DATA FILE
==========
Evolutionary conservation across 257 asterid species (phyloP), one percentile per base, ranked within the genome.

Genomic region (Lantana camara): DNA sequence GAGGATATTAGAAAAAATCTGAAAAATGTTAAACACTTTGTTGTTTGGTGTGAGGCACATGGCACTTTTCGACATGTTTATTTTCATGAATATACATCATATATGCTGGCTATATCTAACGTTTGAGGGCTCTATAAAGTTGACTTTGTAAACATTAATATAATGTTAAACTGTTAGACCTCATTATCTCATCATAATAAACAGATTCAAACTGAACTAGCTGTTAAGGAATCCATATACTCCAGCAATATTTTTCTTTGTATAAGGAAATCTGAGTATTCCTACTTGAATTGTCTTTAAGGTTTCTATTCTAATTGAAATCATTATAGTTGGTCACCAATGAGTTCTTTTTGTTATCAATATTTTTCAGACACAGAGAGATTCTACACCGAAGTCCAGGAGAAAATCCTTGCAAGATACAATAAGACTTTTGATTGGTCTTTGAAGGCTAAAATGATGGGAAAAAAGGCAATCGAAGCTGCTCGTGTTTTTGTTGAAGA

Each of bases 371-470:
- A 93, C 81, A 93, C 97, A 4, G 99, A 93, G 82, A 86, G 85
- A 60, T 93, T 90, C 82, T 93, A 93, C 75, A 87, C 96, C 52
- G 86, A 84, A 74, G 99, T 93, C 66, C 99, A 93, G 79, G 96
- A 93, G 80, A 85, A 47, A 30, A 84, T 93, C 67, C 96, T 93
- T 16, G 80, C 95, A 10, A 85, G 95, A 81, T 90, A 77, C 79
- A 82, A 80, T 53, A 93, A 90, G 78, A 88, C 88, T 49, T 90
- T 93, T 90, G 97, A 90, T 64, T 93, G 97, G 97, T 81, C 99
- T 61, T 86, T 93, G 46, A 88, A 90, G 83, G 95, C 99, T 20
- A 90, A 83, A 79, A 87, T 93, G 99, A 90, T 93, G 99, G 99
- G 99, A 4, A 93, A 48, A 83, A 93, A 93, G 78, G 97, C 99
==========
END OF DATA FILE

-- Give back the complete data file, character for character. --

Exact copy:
Evolutionary conservation across 257 asterid species (phyloP), one percentile per base, ranked within the genome.

Genomic region (Lantana camara): DNA sequence GAGGATATTAGAAAAAATCTGAAAAATGTTAAACACTTTGTTGTTTGGTGTGAGGCACATGGCACTTTTCGACATGTTTATTTTCATGAATATACATCATATATGCTGGCTATATCTAACGTTTGAGGGCTCTATAAAGTTGACTTTGTAAACATTAATATAATGTTAAACTGTTAGACCTCATTATCTCATCATAATAAACAGATTCAAACTGAACTAGCTGTTAAGGAATCCATATACTCCAGCAATATTTTTCTTTGTATAAGGAAATCTGAGTATTCCTACTTGAATTGTCTTTAAGGTTTCTATTCTAATTGAAATCATTATAGTTGGTCACCAATGAGTTCTTTTTGTTATCAATATTTTTCAGACACAGAGAGATTCTACACCGAAGTCCAGGAGAAAATCCTTGCAAGATACAATAAGACTTTTGATTGGTCTTTGAAGGCTAAAATGATGGGAAAAAAGGCAATCGAAGCTGCTCGTGTTTTTGTTGAAGA

Each of bases 371-470:
- A 93, C 81, A 93, C 97, A 4, G 99, A 93, G 82, A 86, G 85
- A 60, T 93, T 90, C 82, T 93, A 93, C 75, A 87, C 96, C 52
- G 86, A 84, A 74, G 99, T 93, C 66, C 99, A 93, G 79, G 96
- A 93, G 80, A 85, A 47, A 30, A 84, T 93, C 67, C 96, T 93
- T 16, G 80, C 95, A 10, A 85, G 95, A 81, T 90, A 77, C 79
- A 82, A 80, T 53, A 93, A 90, G 78, A 88, C 88, T 49, T 90
- T 93, T 90, G 97, A 90, T 64, T 93, G 97, G 97, T 81, C 99
- T 61, T 86, T 93, G 46, A 88, A 90, G 83, G 95, C 99, T 20
- A 90, A 83, A 79, A 87, T 93, G 99, A 90, T 93, G 99, G 99
- G 99, A 4, A 93, A 48, A 83, A 93, A 93, G 78, G 97, C 99